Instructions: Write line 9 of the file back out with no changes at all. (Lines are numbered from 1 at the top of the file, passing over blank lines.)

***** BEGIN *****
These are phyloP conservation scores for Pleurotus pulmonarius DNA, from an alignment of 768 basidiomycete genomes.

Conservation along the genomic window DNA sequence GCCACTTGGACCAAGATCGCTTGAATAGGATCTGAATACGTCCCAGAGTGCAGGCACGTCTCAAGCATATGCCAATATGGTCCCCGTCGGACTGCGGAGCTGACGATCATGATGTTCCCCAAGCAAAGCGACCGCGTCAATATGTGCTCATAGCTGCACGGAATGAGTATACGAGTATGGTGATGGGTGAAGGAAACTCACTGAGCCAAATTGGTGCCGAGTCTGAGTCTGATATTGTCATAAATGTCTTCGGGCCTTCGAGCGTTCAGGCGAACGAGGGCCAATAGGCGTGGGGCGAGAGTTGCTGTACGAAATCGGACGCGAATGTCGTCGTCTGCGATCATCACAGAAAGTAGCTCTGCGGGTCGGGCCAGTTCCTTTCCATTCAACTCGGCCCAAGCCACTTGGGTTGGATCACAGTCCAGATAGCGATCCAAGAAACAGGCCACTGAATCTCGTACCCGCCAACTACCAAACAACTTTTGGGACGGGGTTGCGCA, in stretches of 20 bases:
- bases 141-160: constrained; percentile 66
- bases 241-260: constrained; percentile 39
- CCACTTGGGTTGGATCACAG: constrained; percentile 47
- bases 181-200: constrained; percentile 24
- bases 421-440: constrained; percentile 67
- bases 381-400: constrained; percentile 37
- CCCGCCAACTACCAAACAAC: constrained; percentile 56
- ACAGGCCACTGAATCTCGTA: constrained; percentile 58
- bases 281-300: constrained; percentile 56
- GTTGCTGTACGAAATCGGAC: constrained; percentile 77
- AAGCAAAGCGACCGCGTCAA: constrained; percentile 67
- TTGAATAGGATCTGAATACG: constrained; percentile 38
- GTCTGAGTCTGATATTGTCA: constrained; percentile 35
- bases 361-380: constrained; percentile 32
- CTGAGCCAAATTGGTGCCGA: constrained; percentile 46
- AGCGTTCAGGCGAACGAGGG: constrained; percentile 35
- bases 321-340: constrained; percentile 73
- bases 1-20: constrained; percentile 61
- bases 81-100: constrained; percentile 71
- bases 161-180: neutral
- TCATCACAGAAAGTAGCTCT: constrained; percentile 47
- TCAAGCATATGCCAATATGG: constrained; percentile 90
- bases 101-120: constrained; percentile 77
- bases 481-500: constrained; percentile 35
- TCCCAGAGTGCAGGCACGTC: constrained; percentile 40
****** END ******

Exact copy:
- CCCGCCAACTACCAAACAAC: constrained; percentile 56